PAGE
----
28 Mar 2024

What you might want to know about Rosacea

What is Rosacea?

  • Rosacea is a chronic, inflammatory skin condition mainly affecting the face of lighter-skinned women
  • It presents with redness mainly affecting the centre of the face and small red and white bumps that can be mistaken for acne
  • People with rosacea often are ultrasensitive when it comes to using new products on their skin
  • Symptoms may come and go and be triggered by the weather, certain foods, alcohol, stress
  • Patients with Rosacea have a higher prevalence of gastro-intestinal disease (irritable bowel syndrome, Colitis ulcerosa, SIBO) and anxiety disorders

What are the different types of Rosacea? 

There are four main subtypes of Rosacea that can occur simultaneously or separately:

  1. Erythematotelangiectatic Rosacea characterised by persistent redness on the face
  2. Papulopustular rosacea characterised by the presence of small red bumps and whitehead pustules on cheeks/chin/forehead
  3. Phymatous Rosacea which presents with thickening of the skin, most often affecting the nose, known as rhinophyma.
  4. Ocular rosacea, often presenting as a feeling of burning or irritation in your eyes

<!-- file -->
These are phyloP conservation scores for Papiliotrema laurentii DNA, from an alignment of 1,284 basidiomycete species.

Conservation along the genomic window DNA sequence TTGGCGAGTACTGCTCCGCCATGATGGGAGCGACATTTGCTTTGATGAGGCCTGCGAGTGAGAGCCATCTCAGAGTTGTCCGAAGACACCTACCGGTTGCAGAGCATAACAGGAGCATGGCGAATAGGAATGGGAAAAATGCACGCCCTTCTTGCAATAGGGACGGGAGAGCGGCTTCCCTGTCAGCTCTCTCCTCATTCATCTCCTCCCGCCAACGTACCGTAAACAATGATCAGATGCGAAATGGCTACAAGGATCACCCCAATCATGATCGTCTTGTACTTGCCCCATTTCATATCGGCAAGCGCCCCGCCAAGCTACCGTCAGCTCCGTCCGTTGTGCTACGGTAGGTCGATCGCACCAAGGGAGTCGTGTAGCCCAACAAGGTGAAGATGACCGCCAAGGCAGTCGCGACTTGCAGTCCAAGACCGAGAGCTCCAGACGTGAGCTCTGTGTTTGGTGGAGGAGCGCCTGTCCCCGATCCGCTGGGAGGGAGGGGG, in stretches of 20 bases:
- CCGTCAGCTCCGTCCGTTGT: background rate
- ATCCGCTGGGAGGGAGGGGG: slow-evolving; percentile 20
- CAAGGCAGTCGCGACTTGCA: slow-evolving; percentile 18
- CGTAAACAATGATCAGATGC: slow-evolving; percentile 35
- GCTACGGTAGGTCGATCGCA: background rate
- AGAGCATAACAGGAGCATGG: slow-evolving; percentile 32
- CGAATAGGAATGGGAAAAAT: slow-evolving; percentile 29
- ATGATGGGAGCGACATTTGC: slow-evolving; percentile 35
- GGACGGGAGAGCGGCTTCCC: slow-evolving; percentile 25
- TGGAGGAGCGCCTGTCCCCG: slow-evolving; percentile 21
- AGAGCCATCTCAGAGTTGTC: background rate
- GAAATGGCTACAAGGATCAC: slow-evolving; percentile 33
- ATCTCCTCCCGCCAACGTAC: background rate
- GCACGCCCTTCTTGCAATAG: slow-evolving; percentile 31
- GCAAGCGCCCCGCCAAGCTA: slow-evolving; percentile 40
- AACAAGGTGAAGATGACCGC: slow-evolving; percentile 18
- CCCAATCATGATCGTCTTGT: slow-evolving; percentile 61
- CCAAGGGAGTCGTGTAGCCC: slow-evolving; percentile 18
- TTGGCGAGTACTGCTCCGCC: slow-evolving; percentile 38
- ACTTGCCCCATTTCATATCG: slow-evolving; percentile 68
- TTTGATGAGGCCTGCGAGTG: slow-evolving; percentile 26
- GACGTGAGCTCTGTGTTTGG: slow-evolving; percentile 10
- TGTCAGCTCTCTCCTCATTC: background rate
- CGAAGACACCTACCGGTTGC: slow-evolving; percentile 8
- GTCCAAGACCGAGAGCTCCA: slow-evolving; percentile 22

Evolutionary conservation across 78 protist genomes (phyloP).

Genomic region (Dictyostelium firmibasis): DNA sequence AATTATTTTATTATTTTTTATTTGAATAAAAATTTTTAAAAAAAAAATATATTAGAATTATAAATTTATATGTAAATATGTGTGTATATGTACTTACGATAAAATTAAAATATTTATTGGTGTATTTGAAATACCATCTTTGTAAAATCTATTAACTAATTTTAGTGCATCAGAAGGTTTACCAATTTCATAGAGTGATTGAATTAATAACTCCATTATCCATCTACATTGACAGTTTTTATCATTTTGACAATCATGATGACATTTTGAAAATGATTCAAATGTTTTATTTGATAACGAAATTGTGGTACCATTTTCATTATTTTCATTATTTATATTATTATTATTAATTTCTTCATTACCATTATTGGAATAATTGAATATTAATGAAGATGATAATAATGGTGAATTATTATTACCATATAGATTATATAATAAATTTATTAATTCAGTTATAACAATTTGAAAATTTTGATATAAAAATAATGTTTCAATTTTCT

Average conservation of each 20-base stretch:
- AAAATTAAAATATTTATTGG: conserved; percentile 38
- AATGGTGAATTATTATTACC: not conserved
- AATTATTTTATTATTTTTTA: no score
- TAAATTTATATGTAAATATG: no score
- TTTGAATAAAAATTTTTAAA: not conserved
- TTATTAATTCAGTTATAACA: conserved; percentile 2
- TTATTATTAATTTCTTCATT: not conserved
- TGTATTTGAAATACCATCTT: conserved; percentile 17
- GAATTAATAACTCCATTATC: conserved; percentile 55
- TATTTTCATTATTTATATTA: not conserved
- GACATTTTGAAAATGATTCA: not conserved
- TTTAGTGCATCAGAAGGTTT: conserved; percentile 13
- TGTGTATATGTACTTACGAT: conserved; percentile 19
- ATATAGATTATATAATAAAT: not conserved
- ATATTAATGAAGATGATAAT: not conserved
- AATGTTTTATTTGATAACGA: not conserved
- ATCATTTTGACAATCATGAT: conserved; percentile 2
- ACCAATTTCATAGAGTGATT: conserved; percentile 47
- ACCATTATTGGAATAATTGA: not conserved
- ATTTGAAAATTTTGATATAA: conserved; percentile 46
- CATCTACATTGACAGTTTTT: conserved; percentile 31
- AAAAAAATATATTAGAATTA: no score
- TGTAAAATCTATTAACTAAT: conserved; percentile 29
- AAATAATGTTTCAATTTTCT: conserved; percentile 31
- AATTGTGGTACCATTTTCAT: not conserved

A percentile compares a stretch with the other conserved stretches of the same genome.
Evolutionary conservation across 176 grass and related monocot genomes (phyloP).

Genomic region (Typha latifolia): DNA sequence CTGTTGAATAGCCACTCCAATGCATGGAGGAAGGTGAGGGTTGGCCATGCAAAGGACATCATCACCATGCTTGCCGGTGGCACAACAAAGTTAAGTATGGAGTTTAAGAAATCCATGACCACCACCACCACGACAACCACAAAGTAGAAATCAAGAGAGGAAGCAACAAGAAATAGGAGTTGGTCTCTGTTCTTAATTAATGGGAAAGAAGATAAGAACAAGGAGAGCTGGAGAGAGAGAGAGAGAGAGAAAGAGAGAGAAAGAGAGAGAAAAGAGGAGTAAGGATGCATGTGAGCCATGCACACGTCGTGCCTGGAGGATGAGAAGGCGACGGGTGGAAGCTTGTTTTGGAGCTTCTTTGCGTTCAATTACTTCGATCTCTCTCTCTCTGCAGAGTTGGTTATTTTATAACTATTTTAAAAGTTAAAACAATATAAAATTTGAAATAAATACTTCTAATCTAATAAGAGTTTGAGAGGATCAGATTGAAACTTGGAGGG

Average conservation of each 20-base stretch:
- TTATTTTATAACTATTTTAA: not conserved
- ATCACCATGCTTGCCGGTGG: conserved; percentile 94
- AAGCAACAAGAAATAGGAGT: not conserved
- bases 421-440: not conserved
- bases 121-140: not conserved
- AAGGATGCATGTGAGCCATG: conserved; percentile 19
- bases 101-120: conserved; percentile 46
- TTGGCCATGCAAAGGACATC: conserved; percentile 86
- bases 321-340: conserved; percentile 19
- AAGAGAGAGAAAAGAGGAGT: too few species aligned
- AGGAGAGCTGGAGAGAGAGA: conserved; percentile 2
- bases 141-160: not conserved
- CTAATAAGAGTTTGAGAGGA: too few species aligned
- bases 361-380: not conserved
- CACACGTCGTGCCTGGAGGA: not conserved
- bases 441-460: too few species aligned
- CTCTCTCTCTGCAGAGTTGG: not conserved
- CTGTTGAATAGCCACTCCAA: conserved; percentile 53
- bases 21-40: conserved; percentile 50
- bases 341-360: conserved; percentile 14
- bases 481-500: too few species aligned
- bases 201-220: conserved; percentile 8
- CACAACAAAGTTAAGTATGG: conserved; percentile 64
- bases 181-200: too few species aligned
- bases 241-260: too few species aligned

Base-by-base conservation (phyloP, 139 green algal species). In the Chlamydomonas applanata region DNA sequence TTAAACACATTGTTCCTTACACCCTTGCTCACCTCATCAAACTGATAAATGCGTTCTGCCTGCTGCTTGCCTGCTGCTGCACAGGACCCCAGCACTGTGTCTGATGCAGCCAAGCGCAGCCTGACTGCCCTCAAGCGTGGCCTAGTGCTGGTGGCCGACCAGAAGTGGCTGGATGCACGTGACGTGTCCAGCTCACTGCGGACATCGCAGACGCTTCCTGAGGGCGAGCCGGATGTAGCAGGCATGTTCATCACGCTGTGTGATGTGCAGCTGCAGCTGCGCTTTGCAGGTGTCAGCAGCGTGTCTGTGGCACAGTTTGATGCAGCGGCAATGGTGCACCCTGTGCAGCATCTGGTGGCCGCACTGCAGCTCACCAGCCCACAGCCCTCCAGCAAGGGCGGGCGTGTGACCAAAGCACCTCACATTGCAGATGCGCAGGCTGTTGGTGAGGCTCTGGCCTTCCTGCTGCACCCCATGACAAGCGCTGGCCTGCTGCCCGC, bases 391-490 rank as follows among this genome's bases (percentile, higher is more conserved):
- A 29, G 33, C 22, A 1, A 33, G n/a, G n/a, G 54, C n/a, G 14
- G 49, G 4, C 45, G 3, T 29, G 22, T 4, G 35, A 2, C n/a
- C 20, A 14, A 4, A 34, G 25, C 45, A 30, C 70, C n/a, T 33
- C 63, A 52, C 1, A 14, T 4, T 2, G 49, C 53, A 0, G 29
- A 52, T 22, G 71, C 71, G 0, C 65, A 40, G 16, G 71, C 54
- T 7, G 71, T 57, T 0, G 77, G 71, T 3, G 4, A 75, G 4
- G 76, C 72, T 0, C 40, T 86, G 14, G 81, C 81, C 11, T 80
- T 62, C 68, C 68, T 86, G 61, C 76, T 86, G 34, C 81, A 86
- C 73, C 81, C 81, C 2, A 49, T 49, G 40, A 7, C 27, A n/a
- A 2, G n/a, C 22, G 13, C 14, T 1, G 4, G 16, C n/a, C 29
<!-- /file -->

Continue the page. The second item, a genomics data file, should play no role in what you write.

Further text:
Is there anything I can change in my diet if I suffer from Rosacea? 

Whilst diet alone is most likely not the cause, it can be a contributing factor and one can make some changes.

If you suffer from persistent rosacea, it would be good to avoid/limit :

  • inflammatory foods (refined and added sugars, processed foods, large amounts of dairy products, fried foods )
  • foods rich in histamines (fermented foods, aged cheeses, tomatoes, citrus fruits, crustaceans)
  • foods that act as a histamine liberator (triggers the release of the body’s histamine) such as large amounts of chocolate
  • spicy foods
  • alcohol particularly aged red wine

At the same time, you might want to increase/add the following in your diet:

  • vegetables especially leafy greens and low histamine fruits (apples, blueberries, apricots, mango, pears, grapes, raspberries)
  • dairy substitutes such as coconut milk and almond milk
  • lean protein like white meat (fresh chicken, turkey) and grass fed beef
  • freshly caught fish rich in omega 3 (wild salmon)
  • cook with ginger, turmeric, saffron, fennel, nigella seeds which are known to soothe inflammation
  • olive oil
  • gluten-free grains such as quinoa and rice
  • probiotic foods such as yoghurt and kefir
  • eggs

What treatments are there available to treat Rosacea? 

Each patient is different, but the following options will be discussed:

  • analysing triggers and underlying causes
  • optimising skin care
  • prescription creams
  • prescription oral tablets
  • light therapy

Different treatments can be combined and sometimes it can take a while before we are on the right path for you.

Treatments to Consider:

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As a leading Oculoplastic Surgeon with special interest in Facial Aesthetics, Dr. Maryam Zamani has garnered a global reputation - both in the US and UK - for her meticulous attention to detail and sought-after techniques for eyes and facial aesthetics.

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